For more than a decade, Hungary’s prime minister Viktor Orbán has been locked in battle with the European Union over the democratic rules that Brussels expects E.U. member states to uphold. His commitment to “illiberal” Christian democracy has long since become a flashpoint. An E.U. report released earlier this month accuses Orbán of transforming Hungary into an “electoral autocracy” in which the prime minister has made “deliberate and systematic efforts” to undermine E.U. values.
Orbán, a talented populist who has built his public popularity by picking fights with Eurocrats, insists he is merely defending Hungarian traditional values. But he stands accused in the report of attacks on press freedom, the independence of judges and courts, academic freedom, minority rights, and the rights of asylum seekers. None of this is new, but the report dropped at a highly charged moment.
On September 15, the European Parliament voted by an overwhelmingly majority to approve that report, which not only criticized Hungary for undermining democracy and the rule of law but also the European Commission for failing to force Hungary to change course. Orbán dismissed the report and the vote as a “bad joke.”
For years, the E.U. has had few good options to force Orbán and his Fidesz party to respect the rules, because so many of its potential punishment measures against offending member-state governments require unanimous support from other EU members, allowing Orbán to rely on support from fellow populists in Poland who can use vetoes to provide him with cover. But Brussels can hold back badly needed cash from the EU budget if it can prove there is credible risk the funds will be stolen by corrupt officials within the country in question.
On September 18, the E.U. fired this shot for the first time in its history.
The European Commission formally recommended that EUR 7.5 billion in funding for Hungary be held back until its government addresses a long list of specific issues. This isn’t the only money at risk. Unsuccessful E.U. bargaining with Hungary over terms of disbursement of EUR 14.9 billion in grants and loans as part of a COVID Recovery Fund leave Budapest short of money equaling about 8.5% of the country’s GDP. That’s a big hit for a small country.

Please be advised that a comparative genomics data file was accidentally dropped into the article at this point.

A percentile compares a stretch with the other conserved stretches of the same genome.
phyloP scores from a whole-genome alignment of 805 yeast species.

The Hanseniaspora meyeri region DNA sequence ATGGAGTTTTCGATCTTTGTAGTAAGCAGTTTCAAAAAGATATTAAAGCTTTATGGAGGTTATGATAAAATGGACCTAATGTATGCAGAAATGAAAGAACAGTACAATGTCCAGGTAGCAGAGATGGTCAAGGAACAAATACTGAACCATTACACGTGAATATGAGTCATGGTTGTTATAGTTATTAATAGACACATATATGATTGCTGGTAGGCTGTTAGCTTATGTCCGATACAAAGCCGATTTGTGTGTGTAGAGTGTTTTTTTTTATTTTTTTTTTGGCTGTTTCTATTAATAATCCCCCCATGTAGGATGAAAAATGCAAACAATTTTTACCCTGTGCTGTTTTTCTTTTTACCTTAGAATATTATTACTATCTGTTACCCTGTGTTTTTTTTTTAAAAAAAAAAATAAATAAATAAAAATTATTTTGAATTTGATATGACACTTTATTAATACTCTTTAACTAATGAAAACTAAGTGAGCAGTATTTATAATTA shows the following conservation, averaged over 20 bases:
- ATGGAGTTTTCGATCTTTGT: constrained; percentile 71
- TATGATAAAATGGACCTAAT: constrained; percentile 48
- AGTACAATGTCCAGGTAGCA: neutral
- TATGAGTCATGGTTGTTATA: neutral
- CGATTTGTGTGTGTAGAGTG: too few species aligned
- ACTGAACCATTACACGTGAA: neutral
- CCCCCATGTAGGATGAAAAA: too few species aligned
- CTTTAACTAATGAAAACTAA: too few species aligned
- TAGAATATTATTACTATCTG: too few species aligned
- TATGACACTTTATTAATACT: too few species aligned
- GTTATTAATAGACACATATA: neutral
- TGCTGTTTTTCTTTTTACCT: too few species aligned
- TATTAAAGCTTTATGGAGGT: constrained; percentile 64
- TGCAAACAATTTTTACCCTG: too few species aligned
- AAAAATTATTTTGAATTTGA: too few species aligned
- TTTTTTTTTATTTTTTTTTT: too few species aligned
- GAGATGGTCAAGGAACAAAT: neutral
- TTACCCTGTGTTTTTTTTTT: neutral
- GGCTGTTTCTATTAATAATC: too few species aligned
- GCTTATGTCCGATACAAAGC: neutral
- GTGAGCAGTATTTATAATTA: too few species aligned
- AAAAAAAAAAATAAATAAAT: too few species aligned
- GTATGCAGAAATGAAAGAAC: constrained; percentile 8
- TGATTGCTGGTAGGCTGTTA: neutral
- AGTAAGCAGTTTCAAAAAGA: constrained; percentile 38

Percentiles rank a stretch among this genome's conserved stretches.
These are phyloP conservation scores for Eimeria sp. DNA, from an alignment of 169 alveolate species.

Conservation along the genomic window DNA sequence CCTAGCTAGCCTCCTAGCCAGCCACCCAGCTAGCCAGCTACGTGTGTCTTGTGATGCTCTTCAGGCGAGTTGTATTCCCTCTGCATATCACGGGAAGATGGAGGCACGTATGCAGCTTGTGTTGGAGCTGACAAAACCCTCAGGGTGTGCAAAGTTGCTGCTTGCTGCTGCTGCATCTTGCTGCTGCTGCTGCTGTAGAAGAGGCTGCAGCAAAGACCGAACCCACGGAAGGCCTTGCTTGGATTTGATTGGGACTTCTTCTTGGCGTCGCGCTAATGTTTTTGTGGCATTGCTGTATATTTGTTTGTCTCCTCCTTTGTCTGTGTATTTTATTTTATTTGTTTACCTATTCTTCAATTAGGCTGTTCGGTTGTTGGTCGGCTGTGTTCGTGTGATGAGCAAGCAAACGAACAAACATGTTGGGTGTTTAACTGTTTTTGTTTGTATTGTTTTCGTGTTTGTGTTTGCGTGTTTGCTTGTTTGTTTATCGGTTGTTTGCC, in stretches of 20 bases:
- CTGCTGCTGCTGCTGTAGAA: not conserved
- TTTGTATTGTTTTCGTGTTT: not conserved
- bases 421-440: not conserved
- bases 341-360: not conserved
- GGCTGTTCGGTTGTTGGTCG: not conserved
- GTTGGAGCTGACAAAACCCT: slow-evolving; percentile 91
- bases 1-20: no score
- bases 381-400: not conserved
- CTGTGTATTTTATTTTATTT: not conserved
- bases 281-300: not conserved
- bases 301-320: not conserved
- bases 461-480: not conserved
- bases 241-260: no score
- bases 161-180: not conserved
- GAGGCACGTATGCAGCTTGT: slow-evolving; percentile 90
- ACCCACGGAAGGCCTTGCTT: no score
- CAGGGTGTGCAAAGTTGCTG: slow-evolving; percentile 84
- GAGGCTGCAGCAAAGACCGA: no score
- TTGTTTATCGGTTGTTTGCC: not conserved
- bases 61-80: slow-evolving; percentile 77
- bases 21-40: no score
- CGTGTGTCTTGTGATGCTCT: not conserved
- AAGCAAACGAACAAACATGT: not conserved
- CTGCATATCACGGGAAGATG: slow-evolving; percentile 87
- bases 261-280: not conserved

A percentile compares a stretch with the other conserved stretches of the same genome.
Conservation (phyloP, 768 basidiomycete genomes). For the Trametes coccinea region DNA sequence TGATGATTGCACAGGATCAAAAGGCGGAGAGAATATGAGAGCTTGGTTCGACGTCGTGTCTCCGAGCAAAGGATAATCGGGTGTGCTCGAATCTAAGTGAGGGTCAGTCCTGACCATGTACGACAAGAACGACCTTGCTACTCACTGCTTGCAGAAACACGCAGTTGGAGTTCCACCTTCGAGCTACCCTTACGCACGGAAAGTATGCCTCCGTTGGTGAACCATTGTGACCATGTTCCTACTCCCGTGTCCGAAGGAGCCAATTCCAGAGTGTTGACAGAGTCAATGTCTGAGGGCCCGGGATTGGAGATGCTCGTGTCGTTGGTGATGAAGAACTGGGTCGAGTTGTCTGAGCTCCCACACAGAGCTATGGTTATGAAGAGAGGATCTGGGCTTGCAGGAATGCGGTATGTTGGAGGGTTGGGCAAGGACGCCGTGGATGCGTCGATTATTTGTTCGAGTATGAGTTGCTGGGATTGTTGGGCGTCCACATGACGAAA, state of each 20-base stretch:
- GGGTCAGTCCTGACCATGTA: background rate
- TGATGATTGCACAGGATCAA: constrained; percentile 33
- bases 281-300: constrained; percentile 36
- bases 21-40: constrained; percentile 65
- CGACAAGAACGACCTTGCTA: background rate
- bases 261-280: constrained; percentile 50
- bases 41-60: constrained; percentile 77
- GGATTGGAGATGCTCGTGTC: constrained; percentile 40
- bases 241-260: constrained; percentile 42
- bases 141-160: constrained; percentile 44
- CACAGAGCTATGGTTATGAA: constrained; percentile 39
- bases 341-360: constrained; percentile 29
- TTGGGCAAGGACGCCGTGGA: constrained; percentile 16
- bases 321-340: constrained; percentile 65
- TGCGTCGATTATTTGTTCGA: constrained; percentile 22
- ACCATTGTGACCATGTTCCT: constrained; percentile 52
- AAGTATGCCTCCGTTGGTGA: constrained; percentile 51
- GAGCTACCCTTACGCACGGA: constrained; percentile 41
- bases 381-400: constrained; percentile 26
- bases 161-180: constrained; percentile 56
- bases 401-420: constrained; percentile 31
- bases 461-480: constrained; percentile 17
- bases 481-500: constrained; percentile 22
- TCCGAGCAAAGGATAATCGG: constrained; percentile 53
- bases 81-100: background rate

Other member states will vote in November on whether to withhold these funds, and the outcome won’t require unanimity but simply a “qualified majority,” a much lower threshold that leaves Orbán without protection. If the vote is yes, as is widely expected, Budapest will have one month to respond with changes meant to meet E.U. demands.
Orbán is holding a weak hand. His government is already contending with high prices, a wobbly currency, and an energy crisis. Headline inflation rose to 15.6% in August, its highest point in 24 years. Prices for staple foods like milk, bread, and poultry have surged between 40% and 65% over the past year. After an election-year spending spree to support Orbán’s most recent victory, Hungary’s budget deficit is already far worse than his government forecast. Despite that, the government has buckled to public pressure by taking on an even heavier burden. In particular, it will extend price caps on some foods and fuels until the end of the year.
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Adding to the pressure on Hungary’s economy, fears raised by E.U. action have weighed heavily on the forint, Hungary’s currency. It’s down 16% against the EUR over the past 12 months and 37% against the US dollar. Hungary’s current account deficit more than doubled from July to August of this year.
In short, the writing on the wall is so clear that even Viktor Orbán can read it. He and his party are still plenty popular at home. He can get by a while longer by blaming the E.U. and the war in Ukraine for Hungary’s economic problems.
But a rough winter looms, as Hungary, one of the countries most deeply dependent on energy supplies from Russia, scrambles for help. Failure to get prices under control could well start to cut into his support. Hungary needs that money, and it will have to jump through dozens of hoops to get it. Orbán’s government has already moved to begin meeting E.U. demands. On September 19, it sent parliament an anti-corruption bill. More such moves are in the works or will be soon.
More broadly, this is the opening salvo in a bid by E.U. officials to become much tougher with the governments of member states that flout Union rules on core values like rule of law. Brussels doesn’t want this fight to escalate, but it knows that other members are watching to see if these newly tough measures have teeth. Orbán will try to do as little as possible to unlock the funds his government needs. The E.U. doesn’t want a crisis that inflicts pain on Hungary’s people, but its leaders know they need to send a message that will be received across Europe.
The two sides will probably reach a deal, though it will surely take time. There will be many devils in many details that must be managed. The E.U. escalation is just the opening salvo of a much longer bureaucratic battle ahead.
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